The second day of the conference was as good as the first, if not better for sharing of knowledge. A series of experts discussed the future of creative leadership, retail, branding and building in today’s world economy. The creativity oozed out of the speakers and it was difficult to edit what was a fascinating morning.
In the section devoted to leadership, manufacture and innovation, Floriane de Saint Pierre, based in Paris and Milan, whose company is recognised for organisation, design, board strategy and executive search, kicked off a stellar performance. If Floriane was a footballer, she would be playing and scoring goals for Chelsea. An inspirational woman of huge talent. Floriane insisted that we think, listen and learn that luxury is obsolete. Stating in her presentation that having a car is obsolete and not luxury, it is an essential if you live miles away from the nearest corner shop, but for a city dweller, luxury is having a driver, be it your own chauffer or Uber. Wallets are obsolete, now we have contactless card, you buy a wallet for the craftsmanship. Country houses are also obsolete, why own something you only use occasionally, we can use Air B&B to stay in amazing homes around the world and let someone else worry about cutting the grass and cleaning the pool.
You may not agree with Floriane but it shows how fast things are changing; Uber was founded in 2009 and now operates in 50 countries. Air B&B was founded in mid 2008. Whatever you think about these companies they are phenomenally successful despite the fact they have not reached their teenage years.
Another impressive speaker Robin Derrick was creative director at Vogue; this man really knows what he is talking about. A slick presentation followed on the digitalisation of Media and Branding. Robin started with a subject so close to my heart, the inability or refusal of some heritage brands and industries to move with the times and recognise the advantages of on-line. I have been pushing this subject with property developers for years. “Technology has changed everything. A lot of new start-ups are more agile because they are open to the digital channels.”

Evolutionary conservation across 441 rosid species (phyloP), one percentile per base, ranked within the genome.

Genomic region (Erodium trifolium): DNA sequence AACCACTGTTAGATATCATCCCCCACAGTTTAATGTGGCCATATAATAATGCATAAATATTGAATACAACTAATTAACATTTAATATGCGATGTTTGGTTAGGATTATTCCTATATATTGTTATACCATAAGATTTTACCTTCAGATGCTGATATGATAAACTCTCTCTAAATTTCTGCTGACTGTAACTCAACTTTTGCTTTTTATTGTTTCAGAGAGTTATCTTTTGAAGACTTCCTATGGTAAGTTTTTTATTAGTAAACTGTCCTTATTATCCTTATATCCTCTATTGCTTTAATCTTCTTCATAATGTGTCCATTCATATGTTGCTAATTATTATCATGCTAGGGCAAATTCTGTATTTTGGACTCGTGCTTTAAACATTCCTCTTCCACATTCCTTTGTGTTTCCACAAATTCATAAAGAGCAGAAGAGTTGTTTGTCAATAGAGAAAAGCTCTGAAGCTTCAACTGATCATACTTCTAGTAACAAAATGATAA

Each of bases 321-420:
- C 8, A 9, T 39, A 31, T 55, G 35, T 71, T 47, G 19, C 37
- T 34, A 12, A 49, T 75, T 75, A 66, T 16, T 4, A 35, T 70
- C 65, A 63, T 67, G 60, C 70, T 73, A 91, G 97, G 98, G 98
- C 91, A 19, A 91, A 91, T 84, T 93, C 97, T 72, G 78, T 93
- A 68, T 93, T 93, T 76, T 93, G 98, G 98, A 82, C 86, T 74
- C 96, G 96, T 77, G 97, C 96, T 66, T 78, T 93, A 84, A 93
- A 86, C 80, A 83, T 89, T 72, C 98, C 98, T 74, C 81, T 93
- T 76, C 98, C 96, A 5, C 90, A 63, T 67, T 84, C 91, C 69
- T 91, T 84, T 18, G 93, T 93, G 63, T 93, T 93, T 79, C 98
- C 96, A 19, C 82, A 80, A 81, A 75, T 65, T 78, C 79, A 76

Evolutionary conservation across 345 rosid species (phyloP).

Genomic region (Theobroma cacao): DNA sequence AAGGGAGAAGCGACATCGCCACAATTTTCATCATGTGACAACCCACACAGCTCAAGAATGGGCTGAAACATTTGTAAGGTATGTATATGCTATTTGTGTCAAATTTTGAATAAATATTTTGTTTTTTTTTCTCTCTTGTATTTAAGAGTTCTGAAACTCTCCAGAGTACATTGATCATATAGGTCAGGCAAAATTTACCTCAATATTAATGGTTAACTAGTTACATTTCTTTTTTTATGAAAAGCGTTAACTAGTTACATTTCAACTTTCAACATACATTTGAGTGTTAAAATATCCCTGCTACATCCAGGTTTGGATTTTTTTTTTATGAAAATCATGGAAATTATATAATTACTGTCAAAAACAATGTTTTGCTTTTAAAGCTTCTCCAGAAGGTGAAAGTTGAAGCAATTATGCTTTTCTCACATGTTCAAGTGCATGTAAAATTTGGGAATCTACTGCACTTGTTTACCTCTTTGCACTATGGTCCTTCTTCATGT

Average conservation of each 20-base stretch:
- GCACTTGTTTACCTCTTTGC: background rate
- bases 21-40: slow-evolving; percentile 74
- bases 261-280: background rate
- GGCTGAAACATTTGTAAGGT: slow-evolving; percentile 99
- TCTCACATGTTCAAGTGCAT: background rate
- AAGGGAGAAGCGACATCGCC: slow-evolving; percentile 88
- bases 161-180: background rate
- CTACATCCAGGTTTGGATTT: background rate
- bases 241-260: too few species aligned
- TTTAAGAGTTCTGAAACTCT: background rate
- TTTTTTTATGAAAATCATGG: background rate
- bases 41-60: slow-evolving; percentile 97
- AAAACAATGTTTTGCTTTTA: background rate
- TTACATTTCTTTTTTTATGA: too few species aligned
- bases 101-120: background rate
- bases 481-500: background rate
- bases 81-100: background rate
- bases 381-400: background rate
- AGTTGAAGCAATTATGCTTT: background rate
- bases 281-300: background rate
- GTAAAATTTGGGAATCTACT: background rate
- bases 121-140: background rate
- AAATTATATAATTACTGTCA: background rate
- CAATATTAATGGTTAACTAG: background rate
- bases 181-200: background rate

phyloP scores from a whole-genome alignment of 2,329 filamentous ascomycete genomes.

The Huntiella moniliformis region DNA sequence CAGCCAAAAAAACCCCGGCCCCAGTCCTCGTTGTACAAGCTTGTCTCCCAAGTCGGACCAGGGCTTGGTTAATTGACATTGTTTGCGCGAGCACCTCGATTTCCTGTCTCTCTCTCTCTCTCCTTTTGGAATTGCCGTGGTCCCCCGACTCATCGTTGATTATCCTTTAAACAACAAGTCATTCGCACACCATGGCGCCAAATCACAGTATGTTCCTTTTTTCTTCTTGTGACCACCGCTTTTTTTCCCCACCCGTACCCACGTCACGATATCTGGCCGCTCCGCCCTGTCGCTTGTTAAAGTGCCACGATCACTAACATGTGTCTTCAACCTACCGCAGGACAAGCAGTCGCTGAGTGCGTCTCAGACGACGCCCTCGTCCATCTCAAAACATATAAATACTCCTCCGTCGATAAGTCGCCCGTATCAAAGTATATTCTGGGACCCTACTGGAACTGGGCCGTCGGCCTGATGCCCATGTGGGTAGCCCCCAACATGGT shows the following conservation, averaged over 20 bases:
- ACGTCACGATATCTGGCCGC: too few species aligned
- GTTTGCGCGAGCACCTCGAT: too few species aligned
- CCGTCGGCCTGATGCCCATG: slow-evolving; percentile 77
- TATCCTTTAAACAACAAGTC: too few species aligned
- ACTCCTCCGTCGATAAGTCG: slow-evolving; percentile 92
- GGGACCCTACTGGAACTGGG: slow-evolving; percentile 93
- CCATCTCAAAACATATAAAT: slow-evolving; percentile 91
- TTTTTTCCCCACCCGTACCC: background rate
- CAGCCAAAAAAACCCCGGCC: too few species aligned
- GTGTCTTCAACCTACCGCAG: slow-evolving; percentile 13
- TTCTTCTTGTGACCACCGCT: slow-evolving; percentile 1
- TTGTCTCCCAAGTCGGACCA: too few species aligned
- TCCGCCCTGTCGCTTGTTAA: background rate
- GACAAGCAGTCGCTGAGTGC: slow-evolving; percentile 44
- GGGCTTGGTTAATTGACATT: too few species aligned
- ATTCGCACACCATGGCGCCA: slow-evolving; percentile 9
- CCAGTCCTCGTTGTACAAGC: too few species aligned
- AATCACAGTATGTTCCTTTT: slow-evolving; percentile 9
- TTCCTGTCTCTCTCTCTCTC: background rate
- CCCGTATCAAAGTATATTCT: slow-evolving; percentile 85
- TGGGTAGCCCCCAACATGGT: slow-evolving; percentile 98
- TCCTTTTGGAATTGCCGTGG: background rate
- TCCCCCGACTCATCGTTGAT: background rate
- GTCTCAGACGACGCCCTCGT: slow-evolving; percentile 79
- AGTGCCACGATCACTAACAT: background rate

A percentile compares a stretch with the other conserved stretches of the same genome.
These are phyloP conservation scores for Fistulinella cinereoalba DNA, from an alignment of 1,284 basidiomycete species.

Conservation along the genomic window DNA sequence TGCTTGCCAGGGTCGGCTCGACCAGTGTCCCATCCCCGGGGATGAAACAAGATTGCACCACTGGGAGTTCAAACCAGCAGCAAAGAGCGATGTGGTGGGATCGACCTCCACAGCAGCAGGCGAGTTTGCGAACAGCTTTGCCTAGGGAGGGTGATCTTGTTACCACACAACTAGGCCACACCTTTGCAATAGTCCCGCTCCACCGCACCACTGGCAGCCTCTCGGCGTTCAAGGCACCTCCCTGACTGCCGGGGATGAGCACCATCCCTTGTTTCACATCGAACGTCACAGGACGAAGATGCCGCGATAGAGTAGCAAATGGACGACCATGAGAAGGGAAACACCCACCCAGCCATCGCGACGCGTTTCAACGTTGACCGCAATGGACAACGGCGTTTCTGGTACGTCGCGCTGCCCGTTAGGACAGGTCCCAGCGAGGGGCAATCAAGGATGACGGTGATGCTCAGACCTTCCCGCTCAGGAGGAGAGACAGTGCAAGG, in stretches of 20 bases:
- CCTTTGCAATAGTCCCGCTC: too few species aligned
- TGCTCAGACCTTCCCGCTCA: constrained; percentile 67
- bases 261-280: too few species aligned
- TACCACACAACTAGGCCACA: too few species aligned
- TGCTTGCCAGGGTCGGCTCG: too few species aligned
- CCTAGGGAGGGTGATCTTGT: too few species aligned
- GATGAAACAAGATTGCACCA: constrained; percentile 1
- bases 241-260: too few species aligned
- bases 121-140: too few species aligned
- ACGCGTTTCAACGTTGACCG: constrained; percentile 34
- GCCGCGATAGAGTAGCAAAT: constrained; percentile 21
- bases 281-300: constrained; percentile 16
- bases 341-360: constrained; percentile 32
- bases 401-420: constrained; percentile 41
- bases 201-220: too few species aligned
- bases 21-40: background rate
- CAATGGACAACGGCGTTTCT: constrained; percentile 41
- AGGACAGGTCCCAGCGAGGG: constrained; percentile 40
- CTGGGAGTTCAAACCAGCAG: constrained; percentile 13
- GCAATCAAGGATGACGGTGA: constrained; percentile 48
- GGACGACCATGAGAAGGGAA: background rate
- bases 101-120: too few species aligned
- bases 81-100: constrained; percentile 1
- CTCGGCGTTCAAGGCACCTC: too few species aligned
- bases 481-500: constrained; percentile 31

Robin’s first slide was of a London phone box with a ‘no to Uber’ sticker in Marylebone (the first person to identify the phone box with the sticker and send a picture will get a bottle of champagne from luxurytopping) Robin commented
“what is it that all Uber users have in common? A smartphone. And where do black cab drivers choose to put their anti-Uber campaign? In a phone box.” The Alice in Wonderland quote comes to mind ‘if you don’t know where you are going, any road will get you there’. A clear demonstration of not understanding technology.
He went on to say “bloggers are on the same platform as mainstream magazines. The ability to understand the audience through click through and number of views, which is much easier digitally and will definitely show the board, return on investing.” Best phrase of the conference from Robin “we are fishing where the fish are”. This man has gone to the very top of my hero tree.
Finally to Cyrille Vigneron, the Chairman of Cartier. Smooth, urbane and very charming he embodied this premier luxury brand. They are approaching digital carefully and refused to be drawn on the drop in sales of watches generally. Cartier has an illustrious history of producing amazing pieces of jewellery. His customers may check out the pieces online, but walking through the door or attending a special event with others who can afford the stratosphere figures for the one off pieces is how they like to buy. When pressed by Gillian De Bono the Editor of How to Spend It on their p digital strategy, Cyrille said “with Cartier, you have to learn the virtue of patience”
The FT Business of Luxury Summit happens in May each year in a different city in the world. Further information from www.ftbusinessofluxury.com
Image of Floraine de Saint Pierre, Robin Derrick and header image courtesy FT Live; Villa Imperio image courtesy Air BnB; Tricia Topping images courtesy Geraldine Larkin.